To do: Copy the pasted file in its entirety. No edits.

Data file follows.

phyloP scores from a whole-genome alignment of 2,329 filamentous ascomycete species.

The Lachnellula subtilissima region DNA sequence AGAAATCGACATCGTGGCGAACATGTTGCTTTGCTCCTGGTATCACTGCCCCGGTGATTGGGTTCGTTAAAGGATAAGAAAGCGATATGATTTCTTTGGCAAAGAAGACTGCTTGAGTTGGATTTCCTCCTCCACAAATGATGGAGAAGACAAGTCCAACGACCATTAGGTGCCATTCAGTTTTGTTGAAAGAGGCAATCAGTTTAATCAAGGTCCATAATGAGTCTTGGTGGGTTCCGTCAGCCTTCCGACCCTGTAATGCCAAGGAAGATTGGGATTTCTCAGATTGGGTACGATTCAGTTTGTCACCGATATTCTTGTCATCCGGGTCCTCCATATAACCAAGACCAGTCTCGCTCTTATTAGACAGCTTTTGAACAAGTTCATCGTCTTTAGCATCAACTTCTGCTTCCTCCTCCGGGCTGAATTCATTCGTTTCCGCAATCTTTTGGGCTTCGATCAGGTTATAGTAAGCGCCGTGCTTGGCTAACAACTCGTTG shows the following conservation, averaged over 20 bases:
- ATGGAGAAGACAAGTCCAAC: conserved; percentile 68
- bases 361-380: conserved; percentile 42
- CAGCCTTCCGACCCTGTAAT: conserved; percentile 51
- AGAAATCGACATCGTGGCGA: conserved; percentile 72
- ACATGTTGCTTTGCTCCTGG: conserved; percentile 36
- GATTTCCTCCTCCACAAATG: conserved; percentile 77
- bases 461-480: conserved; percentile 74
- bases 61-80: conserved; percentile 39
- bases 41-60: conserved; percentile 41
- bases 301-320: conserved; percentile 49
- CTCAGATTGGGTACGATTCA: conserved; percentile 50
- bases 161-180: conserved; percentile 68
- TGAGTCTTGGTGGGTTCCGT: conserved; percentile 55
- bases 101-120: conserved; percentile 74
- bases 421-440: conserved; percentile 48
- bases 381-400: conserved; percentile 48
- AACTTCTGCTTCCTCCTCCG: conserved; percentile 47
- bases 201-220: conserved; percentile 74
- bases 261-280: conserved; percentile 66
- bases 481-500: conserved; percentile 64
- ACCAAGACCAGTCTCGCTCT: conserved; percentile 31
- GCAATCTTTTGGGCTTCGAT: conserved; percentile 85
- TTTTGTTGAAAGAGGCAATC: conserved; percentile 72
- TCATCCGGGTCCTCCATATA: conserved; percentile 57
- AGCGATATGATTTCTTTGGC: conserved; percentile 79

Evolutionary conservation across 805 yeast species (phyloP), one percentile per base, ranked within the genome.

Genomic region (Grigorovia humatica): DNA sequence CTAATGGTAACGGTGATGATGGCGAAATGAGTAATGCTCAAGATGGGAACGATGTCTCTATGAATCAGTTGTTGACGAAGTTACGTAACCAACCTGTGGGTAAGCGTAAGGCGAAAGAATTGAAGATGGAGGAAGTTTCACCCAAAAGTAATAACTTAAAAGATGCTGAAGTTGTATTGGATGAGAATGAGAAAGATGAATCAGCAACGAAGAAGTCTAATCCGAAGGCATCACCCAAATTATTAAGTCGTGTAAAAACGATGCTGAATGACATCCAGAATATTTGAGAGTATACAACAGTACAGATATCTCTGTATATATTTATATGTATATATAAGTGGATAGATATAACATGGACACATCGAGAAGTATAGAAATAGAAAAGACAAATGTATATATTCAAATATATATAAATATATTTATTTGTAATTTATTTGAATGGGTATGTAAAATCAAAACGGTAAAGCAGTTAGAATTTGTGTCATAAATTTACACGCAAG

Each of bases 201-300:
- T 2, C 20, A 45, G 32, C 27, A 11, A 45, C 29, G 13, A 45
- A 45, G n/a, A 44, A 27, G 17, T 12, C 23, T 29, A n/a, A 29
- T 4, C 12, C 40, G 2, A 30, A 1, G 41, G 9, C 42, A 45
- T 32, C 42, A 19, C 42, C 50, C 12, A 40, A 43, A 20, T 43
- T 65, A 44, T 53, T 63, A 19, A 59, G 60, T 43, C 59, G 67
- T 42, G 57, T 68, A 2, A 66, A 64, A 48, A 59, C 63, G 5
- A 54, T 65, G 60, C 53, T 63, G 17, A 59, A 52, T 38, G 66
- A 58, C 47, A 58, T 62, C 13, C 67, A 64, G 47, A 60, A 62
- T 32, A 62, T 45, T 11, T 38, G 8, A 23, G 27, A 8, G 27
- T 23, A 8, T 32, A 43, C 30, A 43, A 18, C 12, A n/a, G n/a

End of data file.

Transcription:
phyloP scores from a whole-genome alignment of 2,329 filamentous ascomycete species.

The Lachnellula subtilissima region DNA sequence AGAAATCGACATCGTGGCGAACATGTTGCTTTGCTCCTGGTATCACTGCCCCGGTGATTGGGTTCGTTAAAGGATAAGAAAGCGATATGATTTCTTTGGCAAAGAAGACTGCTTGAGTTGGATTTCCTCCTCCACAAATGATGGAGAAGACAAGTCCAACGACCATTAGGTGCCATTCAGTTTTGTTGAAAGAGGCAATCAGTTTAATCAAGGTCCATAATGAGTCTTGGTGGGTTCCGTCAGCCTTCCGACCCTGTAATGCCAAGGAAGATTGGGATTTCTCAGATTGGGTACGATTCAGTTTGTCACCGATATTCTTGTCATCCGGGTCCTCCATATAACCAAGACCAGTCTCGCTCTTATTAGACAGCTTTTGAACAAGTTCATCGTCTTTAGCATCAACTTCTGCTTCCTCCTCCGGGCTGAATTCATTCGTTTCCGCAATCTTTTGGGCTTCGATCAGGTTATAGTAAGCGCCGTGCTTGGCTAACAACTCGTTG shows the following conservation, averaged over 20 bases:
- ATGGAGAAGACAAGTCCAAC: conserved; percentile 68
- bases 361-380: conserved; percentile 42
- CAGCCTTCCGACCCTGTAAT: conserved; percentile 51
- AGAAATCGACATCGTGGCGA: conserved; percentile 72
- ACATGTTGCTTTGCTCCTGG: conserved; percentile 36
- GATTTCCTCCTCCACAAATG: conserved; percentile 77
- bases 461-480: conserved; percentile 74
- bases 61-80: conserved; percentile 39
- bases 41-60: conserved; percentile 41
- bases 301-320: conserved; percentile 49
- CTCAGATTGGGTACGATTCA: conserved; percentile 50
- bases 161-180: conserved; percentile 68
- TGAGTCTTGGTGGGTTCCGT: conserved; percentile 55
- bases 101-120: conserved; percentile 74
- bases 421-440: conserved; percentile 48
- bases 381-400: conserved; percentile 48
- AACTTCTGCTTCCTCCTCCG: conserved; percentile 47
- bases 201-220: conserved; percentile 74
- bases 261-280: conserved; percentile 66
- bases 481-500: conserved; percentile 64
- ACCAAGACCAGTCTCGCTCT: conserved; percentile 31
- GCAATCTTTTGGGCTTCGAT: conserved; percentile 85
- TTTTGTTGAAAGAGGCAATC: conserved; percentile 72
- TCATCCGGGTCCTCCATATA: conserved; percentile 57
- AGCGATATGATTTCTTTGGC: conserved; percentile 79

Evolutionary conservation across 805 yeast species (phyloP), one percentile per base, ranked within the genome.

Genomic region (Grigorovia humatica): DNA sequence CTAATGGTAACGGTGATGATGGCGAAATGAGTAATGCTCAAGATGGGAACGATGTCTCTATGAATCAGTTGTTGACGAAGTTACGTAACCAACCTGTGGGTAAGCGTAAGGCGAAAGAATTGAAGATGGAGGAAGTTTCACCCAAAAGTAATAACTTAAAAGATGCTGAAGTTGTATTGGATGAGAATGAGAAAGATGAATCAGCAACGAAGAAGTCTAATCCGAAGGCATCACCCAAATTATTAAGTCGTGTAAAAACGATGCTGAATGACATCCAGAATATTTGAGAGTATACAACAGTACAGATATCTCTGTATATATTTATATGTATATATAAGTGGATAGATATAACATGGACACATCGAGAAGTATAGAAATAGAAAAGACAAATGTATATATTCAAATATATATAAATATATTTATTTGTAATTTATTTGAATGGGTATGTAAAATCAAAACGGTAAAGCAGTTAGAATTTGTGTCATAAATTTACACGCAAG

Each of bases 201-300:
- T 2, C 20, A 45, G 32, C 27, A 11, A 45, C 29, G 13, A 45
- A 45, G n/a, A 44, A 27, G 17, T 12, C 23, T 29, A n/a, A 29
- T 4, C 12, C 40, G 2, A 30, A 1, G 41, G 9, C 42, A 45
- T 32, C 42, A 19, C 42, C 50, C 12, A 40, A 43, A 20, T 43
- T 65, A 44, T 53, T 63, A 19, A 59, G 60, T 43, C 59, G 67
- T 42, G 57, T 68, A 2, A 66, A 64, A 48, A 59, C 63, G 5
- A 54, T 65, G 60, C 53, T 63, G 17, A 59, A 52, T 38, G 66
- A 58, C 47, A 58, T 62, C 13, C 67, A 64, G 47, A 60, A 62
- T 32, A 62, T 45, T 11, T 38, G 8, A 23, G 27, A 8, G 27
- T 23, A 8, T 32, A 43, C 30, A 43, A 18, C 12, A n/a, G n/a